Bomb-Sniffing Dogs in High-Demand


As the Transportation Security Adminstration and local police continue to monitor terror threats on so-called "soft targets," demand for bomb-sniffing dogs is at an all-time high.

Those who procure the bomb-specific breeds such as Belgian Malinois and German Shepherds from Europe say they're becoming harder to find and three times more expensive.

“We're not the only country trying to buy dogs,” says Bill Heiser at AMK9.  “It used to be that you could go over there and buy as many as you wanted, now it's feast or famine.”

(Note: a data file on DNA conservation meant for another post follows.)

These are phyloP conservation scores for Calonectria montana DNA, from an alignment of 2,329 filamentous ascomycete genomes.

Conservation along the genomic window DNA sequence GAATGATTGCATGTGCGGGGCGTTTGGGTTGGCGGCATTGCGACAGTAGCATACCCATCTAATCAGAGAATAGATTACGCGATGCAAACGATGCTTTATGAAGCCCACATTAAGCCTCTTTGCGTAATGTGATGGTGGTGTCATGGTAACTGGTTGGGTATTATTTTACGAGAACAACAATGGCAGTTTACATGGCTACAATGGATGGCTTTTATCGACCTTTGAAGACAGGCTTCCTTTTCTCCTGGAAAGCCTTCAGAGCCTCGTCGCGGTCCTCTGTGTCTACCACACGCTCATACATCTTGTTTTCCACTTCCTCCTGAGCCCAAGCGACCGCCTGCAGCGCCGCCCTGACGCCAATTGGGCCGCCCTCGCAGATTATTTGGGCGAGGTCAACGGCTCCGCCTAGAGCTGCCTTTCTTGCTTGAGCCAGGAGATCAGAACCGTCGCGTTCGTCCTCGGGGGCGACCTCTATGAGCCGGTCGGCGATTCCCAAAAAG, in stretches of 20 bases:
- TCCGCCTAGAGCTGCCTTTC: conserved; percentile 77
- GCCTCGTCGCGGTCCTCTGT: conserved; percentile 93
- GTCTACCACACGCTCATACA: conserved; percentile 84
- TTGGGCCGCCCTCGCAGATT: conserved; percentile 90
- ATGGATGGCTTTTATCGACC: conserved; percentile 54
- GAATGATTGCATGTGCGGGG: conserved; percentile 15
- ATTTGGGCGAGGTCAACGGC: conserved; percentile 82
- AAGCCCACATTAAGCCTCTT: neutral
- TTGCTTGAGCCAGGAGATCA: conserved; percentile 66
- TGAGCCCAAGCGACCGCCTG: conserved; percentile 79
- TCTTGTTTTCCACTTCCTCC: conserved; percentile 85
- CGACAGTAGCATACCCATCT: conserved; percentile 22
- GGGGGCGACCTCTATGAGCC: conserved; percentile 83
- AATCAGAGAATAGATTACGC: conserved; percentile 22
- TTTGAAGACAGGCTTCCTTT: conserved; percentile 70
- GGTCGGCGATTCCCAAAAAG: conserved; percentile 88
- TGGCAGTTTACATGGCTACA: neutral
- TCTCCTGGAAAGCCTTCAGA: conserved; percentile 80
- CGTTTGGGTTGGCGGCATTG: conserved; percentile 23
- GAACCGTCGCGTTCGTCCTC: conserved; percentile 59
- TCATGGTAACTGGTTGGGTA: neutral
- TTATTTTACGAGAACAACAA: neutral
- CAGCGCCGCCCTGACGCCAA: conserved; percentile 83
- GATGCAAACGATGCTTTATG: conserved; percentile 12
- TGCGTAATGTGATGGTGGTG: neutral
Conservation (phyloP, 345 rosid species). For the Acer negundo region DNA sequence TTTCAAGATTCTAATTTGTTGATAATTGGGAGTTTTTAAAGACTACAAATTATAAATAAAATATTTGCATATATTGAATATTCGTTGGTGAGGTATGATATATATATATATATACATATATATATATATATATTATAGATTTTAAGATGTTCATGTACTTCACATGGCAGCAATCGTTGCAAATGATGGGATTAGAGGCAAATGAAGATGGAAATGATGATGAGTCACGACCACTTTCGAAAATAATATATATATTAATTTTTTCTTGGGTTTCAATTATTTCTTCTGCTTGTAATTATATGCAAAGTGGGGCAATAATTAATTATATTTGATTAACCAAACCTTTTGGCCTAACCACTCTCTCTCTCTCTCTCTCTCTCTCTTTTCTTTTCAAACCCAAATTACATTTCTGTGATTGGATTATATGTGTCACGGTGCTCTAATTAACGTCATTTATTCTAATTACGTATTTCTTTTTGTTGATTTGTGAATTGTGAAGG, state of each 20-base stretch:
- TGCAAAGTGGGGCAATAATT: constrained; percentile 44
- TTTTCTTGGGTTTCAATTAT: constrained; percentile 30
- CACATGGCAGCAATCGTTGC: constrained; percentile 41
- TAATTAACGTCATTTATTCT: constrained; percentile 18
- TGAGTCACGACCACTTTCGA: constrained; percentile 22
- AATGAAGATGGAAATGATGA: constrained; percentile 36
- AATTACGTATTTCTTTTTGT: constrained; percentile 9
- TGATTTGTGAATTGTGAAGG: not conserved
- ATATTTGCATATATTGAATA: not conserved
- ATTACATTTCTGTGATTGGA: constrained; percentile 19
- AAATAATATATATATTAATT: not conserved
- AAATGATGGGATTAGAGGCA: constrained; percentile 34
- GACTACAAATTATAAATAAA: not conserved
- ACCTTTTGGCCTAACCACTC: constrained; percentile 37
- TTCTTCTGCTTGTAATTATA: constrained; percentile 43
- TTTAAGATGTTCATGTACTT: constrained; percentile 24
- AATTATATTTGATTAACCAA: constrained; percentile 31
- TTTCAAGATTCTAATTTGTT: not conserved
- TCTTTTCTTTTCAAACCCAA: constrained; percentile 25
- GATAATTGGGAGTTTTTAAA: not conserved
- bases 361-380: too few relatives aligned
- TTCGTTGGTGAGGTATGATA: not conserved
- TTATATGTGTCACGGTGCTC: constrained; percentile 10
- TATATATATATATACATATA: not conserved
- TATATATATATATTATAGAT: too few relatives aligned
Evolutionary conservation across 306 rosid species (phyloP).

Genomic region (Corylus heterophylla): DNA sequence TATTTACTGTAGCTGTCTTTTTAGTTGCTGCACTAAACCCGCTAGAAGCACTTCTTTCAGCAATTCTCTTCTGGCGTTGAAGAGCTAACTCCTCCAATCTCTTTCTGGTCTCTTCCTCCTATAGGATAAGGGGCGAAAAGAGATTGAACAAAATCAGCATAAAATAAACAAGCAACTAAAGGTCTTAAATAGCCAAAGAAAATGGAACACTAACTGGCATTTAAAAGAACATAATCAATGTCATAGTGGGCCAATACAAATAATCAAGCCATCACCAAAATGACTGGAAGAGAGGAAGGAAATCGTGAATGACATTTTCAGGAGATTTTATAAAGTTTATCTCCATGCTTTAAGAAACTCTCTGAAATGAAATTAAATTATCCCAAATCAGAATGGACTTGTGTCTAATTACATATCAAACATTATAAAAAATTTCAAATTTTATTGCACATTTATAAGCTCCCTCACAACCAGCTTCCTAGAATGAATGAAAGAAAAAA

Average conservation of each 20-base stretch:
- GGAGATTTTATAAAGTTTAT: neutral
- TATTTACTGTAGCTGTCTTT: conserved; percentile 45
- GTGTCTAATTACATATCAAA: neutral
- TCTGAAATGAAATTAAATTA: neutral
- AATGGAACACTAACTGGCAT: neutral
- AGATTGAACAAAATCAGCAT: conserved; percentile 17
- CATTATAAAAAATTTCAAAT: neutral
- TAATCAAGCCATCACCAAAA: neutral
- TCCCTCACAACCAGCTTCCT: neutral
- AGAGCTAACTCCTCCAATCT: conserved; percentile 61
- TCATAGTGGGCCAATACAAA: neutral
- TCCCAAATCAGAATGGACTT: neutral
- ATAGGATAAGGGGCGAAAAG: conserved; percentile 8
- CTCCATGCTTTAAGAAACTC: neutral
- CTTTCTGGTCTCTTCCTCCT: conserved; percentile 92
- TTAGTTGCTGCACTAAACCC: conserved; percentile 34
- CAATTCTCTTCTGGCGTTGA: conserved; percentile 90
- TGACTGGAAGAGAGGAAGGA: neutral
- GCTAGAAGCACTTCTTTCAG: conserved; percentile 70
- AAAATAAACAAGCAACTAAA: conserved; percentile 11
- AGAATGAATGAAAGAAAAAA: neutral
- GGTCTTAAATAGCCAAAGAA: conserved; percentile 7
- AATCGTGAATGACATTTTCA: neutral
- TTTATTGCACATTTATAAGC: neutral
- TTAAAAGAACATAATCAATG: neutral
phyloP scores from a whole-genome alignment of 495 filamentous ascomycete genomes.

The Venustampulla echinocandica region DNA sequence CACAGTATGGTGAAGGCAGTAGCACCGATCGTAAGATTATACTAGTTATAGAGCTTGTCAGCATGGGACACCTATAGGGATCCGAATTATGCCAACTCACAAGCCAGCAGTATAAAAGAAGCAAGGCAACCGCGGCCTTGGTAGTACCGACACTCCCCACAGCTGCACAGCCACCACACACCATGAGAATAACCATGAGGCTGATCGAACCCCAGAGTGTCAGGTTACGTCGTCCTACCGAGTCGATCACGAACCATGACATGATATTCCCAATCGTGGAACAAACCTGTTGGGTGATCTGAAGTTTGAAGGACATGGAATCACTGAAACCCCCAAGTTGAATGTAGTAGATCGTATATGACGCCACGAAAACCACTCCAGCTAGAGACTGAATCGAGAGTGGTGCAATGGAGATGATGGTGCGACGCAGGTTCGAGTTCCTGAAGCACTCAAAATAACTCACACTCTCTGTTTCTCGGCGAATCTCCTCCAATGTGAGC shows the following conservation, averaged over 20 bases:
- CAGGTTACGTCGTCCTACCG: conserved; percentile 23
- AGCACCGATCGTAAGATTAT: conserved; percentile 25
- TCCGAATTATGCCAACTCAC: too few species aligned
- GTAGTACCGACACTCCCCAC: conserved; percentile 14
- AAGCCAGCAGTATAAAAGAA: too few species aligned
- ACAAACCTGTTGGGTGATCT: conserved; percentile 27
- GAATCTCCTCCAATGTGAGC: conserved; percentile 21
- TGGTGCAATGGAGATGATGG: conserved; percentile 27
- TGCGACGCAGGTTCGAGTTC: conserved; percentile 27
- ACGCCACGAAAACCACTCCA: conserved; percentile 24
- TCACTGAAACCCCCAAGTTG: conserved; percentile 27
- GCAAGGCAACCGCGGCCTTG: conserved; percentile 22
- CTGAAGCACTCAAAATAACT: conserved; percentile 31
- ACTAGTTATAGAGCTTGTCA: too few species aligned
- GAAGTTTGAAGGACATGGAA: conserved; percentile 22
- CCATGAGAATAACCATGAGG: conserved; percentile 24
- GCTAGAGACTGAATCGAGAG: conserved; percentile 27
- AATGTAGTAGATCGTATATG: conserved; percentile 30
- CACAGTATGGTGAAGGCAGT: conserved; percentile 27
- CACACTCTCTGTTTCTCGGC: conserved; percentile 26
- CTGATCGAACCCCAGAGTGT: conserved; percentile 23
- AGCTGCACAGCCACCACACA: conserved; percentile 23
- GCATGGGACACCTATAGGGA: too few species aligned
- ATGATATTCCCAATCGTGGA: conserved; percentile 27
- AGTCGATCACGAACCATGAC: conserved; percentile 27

“The quality has gone down now, so instead of getting 100 dogs, now you're getting 30 dogs,” he says.  “So we're making more frequent trips over there than we used to because the dogs are so young and we need to get them at an age where they're mature enough to be able to train them.”

Even then, not every dog makes the cut.

“One in 40 dogs makes the program,” says Heiser.  “Not only the hunt drive we're looking for, but the health.  So they have to have good hips, good elbows and good spine.”

Heiser says demand has driven up costs by three times for one puppy.  Total training included and dogs can fetch upwards of $25,000 each.

The TSA insists it "has programs and structures in place to ensure an adequate supply of canines today and in the future.”


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